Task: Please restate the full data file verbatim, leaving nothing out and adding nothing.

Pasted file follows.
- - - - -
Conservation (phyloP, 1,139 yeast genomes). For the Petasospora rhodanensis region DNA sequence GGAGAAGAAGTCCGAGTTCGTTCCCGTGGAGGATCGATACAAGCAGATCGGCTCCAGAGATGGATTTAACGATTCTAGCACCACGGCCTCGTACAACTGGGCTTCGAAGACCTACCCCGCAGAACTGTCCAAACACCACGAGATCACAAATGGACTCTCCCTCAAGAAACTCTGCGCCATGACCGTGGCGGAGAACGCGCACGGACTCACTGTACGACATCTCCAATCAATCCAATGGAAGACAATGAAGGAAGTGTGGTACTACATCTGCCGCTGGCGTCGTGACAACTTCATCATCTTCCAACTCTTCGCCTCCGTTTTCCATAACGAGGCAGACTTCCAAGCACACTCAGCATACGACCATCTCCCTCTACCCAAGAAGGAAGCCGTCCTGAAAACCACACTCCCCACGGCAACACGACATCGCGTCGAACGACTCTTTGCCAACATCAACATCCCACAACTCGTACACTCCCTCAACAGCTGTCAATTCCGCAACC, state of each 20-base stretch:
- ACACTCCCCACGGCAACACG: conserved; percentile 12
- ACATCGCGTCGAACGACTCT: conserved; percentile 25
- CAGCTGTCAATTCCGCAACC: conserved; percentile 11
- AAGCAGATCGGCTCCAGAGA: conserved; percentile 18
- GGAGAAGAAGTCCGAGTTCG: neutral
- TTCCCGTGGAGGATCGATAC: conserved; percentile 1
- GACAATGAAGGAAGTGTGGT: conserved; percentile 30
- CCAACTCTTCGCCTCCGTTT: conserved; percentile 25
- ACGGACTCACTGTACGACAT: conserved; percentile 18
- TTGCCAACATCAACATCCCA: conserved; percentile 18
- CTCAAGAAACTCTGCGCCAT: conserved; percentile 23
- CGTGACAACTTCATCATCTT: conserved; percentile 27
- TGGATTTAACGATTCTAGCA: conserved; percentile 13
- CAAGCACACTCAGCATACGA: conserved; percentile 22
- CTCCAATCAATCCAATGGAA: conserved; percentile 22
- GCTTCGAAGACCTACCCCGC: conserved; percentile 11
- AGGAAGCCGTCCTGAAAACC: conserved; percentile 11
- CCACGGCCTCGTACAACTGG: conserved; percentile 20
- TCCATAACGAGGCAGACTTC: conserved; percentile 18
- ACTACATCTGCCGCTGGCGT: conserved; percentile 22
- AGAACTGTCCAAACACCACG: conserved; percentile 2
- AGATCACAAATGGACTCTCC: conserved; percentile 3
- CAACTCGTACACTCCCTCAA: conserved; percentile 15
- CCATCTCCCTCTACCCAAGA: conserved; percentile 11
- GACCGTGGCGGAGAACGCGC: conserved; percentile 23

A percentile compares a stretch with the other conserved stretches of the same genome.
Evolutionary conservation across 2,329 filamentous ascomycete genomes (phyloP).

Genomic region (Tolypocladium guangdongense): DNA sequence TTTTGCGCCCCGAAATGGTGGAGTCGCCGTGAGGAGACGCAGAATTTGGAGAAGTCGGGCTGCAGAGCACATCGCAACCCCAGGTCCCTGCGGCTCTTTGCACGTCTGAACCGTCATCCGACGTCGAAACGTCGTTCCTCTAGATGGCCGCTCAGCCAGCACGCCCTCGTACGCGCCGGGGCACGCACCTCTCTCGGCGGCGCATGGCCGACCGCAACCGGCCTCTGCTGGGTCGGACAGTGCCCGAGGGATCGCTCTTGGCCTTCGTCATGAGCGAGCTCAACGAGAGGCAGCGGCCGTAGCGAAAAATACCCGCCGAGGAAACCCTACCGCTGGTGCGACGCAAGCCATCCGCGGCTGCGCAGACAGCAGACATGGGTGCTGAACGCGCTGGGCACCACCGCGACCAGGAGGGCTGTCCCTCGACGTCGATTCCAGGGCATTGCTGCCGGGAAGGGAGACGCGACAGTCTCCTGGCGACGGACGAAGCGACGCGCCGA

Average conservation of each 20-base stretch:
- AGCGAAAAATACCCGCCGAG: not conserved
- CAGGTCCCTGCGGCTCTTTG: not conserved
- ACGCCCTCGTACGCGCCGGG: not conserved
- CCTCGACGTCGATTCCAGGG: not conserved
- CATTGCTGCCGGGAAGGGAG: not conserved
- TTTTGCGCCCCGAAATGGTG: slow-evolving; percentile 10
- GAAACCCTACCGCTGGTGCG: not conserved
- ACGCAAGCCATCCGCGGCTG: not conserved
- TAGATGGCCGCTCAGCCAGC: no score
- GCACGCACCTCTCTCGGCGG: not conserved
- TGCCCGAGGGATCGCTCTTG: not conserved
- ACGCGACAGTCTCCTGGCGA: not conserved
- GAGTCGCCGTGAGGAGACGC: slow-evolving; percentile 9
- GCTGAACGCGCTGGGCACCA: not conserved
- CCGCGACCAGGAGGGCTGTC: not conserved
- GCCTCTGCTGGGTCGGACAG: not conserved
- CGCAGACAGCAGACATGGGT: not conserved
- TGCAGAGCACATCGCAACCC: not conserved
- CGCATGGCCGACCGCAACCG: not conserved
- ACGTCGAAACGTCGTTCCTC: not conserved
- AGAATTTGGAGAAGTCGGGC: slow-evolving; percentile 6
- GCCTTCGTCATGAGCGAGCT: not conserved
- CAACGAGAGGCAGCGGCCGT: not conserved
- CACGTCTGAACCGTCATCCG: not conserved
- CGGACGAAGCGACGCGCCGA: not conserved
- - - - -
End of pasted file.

Conservation (phyloP, 1,139 yeast genomes). For the Petasospora rhodanensis region DNA sequence GGAGAAGAAGTCCGAGTTCGTTCCCGTGGAGGATCGATACAAGCAGATCGGCTCCAGAGATGGATTTAACGATTCTAGCACCACGGCCTCGTACAACTGGGCTTCGAAGACCTACCCCGCAGAACTGTCCAAACACCACGAGATCACAAATGGACTCTCCCTCAAGAAACTCTGCGCCATGACCGTGGCGGAGAACGCGCACGGACTCACTGTACGACATCTCCAATCAATCCAATGGAAGACAATGAAGGAAGTGTGGTACTACATCTGCCGCTGGCGTCGTGACAACTTCATCATCTTCCAACTCTTCGCCTCCGTTTTCCATAACGAGGCAGACTTCCAAGCACACTCAGCATACGACCATCTCCCTCTACCCAAGAAGGAAGCCGTCCTGAAAACCACACTCCCCACGGCAACACGACATCGCGTCGAACGACTCTTTGCCAACATCAACATCCCACAACTCGTACACTCCCTCAACAGCTGTCAATTCCGCAACC, state of each 20-base stretch:
- ACACTCCCCACGGCAACACG: conserved; percentile 12
- ACATCGCGTCGAACGACTCT: conserved; percentile 25
- CAGCTGTCAATTCCGCAACC: conserved; percentile 11
- AAGCAGATCGGCTCCAGAGA: conserved; percentile 18
- GGAGAAGAAGTCCGAGTTCG: neutral
- TTCCCGTGGAGGATCGATAC: conserved; percentile 1
- GACAATGAAGGAAGTGTGGT: conserved; percentile 30
- CCAACTCTTCGCCTCCGTTT: conserved; percentile 25
- ACGGACTCACTGTACGACAT: conserved; percentile 18
- TTGCCAACATCAACATCCCA: conserved; percentile 18
- CTCAAGAAACTCTGCGCCAT: conserved; percentile 23
- CGTGACAACTTCATCATCTT: conserved; percentile 27
- TGGATTTAACGATTCTAGCA: conserved; percentile 13
- CAAGCACACTCAGCATACGA: conserved; percentile 22
- CTCCAATCAATCCAATGGAA: conserved; percentile 22
- GCTTCGAAGACCTACCCCGC: conserved; percentile 11
- AGGAAGCCGTCCTGAAAACC: conserved; percentile 11
- CCACGGCCTCGTACAACTGG: conserved; percentile 20
- TCCATAACGAGGCAGACTTC: conserved; percentile 18
- ACTACATCTGCCGCTGGCGT: conserved; percentile 22
- AGAACTGTCCAAACACCACG: conserved; percentile 2
- AGATCACAAATGGACTCTCC: conserved; percentile 3
- CAACTCGTACACTCCCTCAA: conserved; percentile 15
- CCATCTCCCTCTACCCAAGA: conserved; percentile 11
- GACCGTGGCGGAGAACGCGC: conserved; percentile 23

A percentile compares a stretch with the other conserved stretches of the same genome.
Evolutionary conservation across 2,329 filamentous ascomycete genomes (phyloP).

Genomic region (Tolypocladium guangdongense): DNA sequence TTTTGCGCCCCGAAATGGTGGAGTCGCCGTGAGGAGACGCAGAATTTGGAGAAGTCGGGCTGCAGAGCACATCGCAACCCCAGGTCCCTGCGGCTCTTTGCACGTCTGAACCGTCATCCGACGTCGAAACGTCGTTCCTCTAGATGGCCGCTCAGCCAGCACGCCCTCGTACGCGCCGGGGCACGCACCTCTCTCGGCGGCGCATGGCCGACCGCAACCGGCCTCTGCTGGGTCGGACAGTGCCCGAGGGATCGCTCTTGGCCTTCGTCATGAGCGAGCTCAACGAGAGGCAGCGGCCGTAGCGAAAAATACCCGCCGAGGAAACCCTACCGCTGGTGCGACGCAAGCCATCCGCGGCTGCGCAGACAGCAGACATGGGTGCTGAACGCGCTGGGCACCACCGCGACCAGGAGGGCTGTCCCTCGACGTCGATTCCAGGGCATTGCTGCCGGGAAGGGAGACGCGACAGTCTCCTGGCGACGGACGAAGCGACGCGCCGA

Average conservation of each 20-base stretch:
- AGCGAAAAATACCCGCCGAG: not conserved
- CAGGTCCCTGCGGCTCTTTG: not conserved
- ACGCCCTCGTACGCGCCGGG: not conserved
- CCTCGACGTCGATTCCAGGG: not conserved
- CATTGCTGCCGGGAAGGGAG: not conserved
- TTTTGCGCCCCGAAATGGTG: slow-evolving; percentile 10
- GAAACCCTACCGCTGGTGCG: not conserved
- ACGCAAGCCATCCGCGGCTG: not conserved
- TAGATGGCCGCTCAGCCAGC: no score
- GCACGCACCTCTCTCGGCGG: not conserved
- TGCCCGAGGGATCGCTCTTG: not conserved
- ACGCGACAGTCTCCTGGCGA: not conserved
- GAGTCGCCGTGAGGAGACGC: slow-evolving; percentile 9
- GCTGAACGCGCTGGGCACCA: not conserved
- CCGCGACCAGGAGGGCTGTC: not conserved
- GCCTCTGCTGGGTCGGACAG: not conserved
- CGCAGACAGCAGACATGGGT: not conserved
- TGCAGAGCACATCGCAACCC: not conserved
- CGCATGGCCGACCGCAACCG: not conserved
- ACGTCGAAACGTCGTTCCTC: not conserved
- AGAATTTGGAGAAGTCGGGC: slow-evolving; percentile 6
- GCCTTCGTCATGAGCGAGCT: not conserved
- CAACGAGAGGCAGCGGCCGT: not conserved
- CACGTCTGAACCGTCATCCG: not conserved
- CGGACGAAGCGACGCGCCGA: not conserved